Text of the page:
Sure, you could just jam a 14 gauge angiocath into the intercostal space and listen for the whoosh of air that may and may not come... But why not try this method, which takes a few seconds longer to set up, but gives you better feedback and allows you to temporarily close the system in preparation for a formal chest tube.
Breaking down Pediatric Emergency Medicine related articles in 50 words or less since January 2018!
I'll be in Washington, DC this weekend at the 2018 Pediatric Emergency Medicine Fellows Conference. If you're attending I'd be delighted to chat about online learning, #FOAMed, podcasts and more.
This edition of PEM Currents, the Pediatric Emergency Medicine podcast drills down on dental infections. Go ahead and brush up.
Learn how to diagnose and manage the extra-octave fracture of the 5th digit in this edition of Fracture Fridays.
If you work long enough in the Pediatric Emergency Department - like half a shift - you will see a child with complaints of dental pain. This edition of Briefs focuses on odontogenic infections, including management and complications.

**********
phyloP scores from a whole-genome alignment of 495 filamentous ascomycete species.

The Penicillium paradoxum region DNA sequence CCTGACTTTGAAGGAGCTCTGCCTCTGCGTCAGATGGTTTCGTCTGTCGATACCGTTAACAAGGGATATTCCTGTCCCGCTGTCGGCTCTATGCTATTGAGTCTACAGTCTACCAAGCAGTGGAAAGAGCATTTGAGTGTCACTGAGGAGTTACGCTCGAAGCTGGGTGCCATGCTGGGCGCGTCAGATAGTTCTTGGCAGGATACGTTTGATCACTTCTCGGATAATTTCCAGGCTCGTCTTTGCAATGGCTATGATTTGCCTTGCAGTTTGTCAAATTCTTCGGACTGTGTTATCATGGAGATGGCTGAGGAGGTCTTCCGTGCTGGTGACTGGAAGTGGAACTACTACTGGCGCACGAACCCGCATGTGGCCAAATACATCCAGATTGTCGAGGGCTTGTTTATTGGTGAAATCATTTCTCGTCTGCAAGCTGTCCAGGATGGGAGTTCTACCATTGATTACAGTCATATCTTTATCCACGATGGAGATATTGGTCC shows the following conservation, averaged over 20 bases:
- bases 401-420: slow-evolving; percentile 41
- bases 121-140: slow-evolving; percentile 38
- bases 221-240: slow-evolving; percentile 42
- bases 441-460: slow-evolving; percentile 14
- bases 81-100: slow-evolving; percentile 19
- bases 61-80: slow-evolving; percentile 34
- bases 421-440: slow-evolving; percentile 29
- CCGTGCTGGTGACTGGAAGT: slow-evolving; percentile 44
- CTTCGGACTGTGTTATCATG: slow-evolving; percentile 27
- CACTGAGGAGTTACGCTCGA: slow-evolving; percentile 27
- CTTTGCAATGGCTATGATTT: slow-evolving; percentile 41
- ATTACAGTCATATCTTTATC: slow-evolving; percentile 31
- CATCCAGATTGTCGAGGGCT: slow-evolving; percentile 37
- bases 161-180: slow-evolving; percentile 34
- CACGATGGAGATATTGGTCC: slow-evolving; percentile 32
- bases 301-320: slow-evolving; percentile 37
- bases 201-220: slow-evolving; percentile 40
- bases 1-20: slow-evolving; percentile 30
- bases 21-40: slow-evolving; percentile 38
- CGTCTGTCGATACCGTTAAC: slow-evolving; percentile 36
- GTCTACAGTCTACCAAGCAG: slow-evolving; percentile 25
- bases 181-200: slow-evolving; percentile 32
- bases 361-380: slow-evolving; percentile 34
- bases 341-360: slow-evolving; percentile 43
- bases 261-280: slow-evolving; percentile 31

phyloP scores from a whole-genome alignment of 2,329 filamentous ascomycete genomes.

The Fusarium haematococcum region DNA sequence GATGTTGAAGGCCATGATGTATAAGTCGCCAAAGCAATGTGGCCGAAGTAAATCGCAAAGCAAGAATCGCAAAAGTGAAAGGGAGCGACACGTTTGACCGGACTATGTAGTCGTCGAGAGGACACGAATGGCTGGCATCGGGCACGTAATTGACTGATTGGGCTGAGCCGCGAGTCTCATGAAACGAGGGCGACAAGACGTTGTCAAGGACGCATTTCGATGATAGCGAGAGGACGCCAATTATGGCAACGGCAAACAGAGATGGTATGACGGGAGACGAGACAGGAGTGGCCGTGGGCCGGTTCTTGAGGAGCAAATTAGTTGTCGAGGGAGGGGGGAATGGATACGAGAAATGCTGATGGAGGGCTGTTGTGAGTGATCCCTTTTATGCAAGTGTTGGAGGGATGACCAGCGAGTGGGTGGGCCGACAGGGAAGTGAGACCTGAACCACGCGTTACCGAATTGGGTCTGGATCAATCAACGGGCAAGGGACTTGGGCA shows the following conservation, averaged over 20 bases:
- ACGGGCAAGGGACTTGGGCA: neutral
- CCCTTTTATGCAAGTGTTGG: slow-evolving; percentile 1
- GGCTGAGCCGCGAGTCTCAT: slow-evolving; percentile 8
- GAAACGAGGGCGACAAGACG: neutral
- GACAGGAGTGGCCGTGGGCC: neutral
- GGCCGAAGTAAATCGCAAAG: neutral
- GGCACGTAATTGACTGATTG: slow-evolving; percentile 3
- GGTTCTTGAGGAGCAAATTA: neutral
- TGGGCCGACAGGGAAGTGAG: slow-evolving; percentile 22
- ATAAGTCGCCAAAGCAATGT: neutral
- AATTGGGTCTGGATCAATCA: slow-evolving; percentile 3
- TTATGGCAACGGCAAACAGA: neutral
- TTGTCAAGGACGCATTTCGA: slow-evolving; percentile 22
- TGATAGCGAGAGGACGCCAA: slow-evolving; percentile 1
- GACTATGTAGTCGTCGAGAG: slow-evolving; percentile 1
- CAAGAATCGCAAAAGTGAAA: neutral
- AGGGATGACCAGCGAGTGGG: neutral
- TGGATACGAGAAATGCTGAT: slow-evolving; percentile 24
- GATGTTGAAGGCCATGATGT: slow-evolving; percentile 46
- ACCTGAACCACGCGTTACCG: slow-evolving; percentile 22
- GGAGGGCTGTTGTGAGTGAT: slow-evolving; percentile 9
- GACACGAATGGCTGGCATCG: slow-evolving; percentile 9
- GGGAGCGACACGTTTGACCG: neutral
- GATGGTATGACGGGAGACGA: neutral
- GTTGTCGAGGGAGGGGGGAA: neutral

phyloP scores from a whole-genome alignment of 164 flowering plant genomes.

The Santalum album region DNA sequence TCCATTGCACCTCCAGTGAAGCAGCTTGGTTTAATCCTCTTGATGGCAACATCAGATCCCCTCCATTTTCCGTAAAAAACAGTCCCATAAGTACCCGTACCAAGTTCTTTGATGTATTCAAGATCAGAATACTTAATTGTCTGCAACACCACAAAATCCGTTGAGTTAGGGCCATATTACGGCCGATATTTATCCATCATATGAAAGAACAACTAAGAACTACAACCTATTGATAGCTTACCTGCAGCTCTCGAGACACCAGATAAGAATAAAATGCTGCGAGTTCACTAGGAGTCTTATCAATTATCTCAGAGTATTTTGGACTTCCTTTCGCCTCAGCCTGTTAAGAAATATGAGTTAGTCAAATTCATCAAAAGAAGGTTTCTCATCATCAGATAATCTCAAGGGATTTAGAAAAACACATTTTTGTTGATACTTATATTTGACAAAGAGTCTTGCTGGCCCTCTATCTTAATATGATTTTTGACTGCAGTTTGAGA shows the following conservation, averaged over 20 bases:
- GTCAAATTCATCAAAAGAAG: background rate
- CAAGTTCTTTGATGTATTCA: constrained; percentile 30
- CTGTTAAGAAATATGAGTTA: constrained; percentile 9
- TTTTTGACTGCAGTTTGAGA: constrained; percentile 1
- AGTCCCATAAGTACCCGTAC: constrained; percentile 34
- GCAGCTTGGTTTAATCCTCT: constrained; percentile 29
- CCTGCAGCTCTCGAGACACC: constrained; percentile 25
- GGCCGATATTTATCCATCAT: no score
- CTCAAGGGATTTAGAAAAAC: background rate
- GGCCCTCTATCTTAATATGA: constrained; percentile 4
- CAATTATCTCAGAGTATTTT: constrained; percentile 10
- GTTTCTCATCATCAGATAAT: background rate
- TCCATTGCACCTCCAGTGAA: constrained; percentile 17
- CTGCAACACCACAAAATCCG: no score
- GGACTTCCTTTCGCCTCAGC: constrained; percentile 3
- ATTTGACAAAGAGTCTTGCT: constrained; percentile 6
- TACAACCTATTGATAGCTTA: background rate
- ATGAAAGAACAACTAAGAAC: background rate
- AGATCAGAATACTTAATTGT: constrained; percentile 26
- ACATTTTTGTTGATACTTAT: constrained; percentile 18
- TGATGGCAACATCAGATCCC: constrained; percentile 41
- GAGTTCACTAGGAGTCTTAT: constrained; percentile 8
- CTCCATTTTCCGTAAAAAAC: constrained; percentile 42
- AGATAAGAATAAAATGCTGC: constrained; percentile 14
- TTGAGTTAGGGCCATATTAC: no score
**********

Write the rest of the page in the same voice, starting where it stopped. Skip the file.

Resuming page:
This episode of PEM Currents, the Pediatric Emergency Medicine podcast, is focused on when you should (and mostly) shouldn't test for the flu.
Influenza season is in full swing. Most areas of the US are seeing widespread influenza activity.Though some patients can become very ill, and even die most do well. The main purpose of this post is to encourage you to use clinical history and physical examination to allow you to make the diagnosis of influenza, especially when disease prevalence is high. The bottom line is that you are smart, and if you think it is the flu you are probably right.
CBC and WBC especially aren't really that helpful when evaluating the febrile child.
This is a new feature on PEMBlog. I will be summarizing recent articles in 50 words (or less). I know that all of you are busy, so I wanted to give a quick synopsis of current literature, and offer you a chance to see what's out there. I highly encourage you to look at the individual studies to see what conclusions you'll draw on your own of course.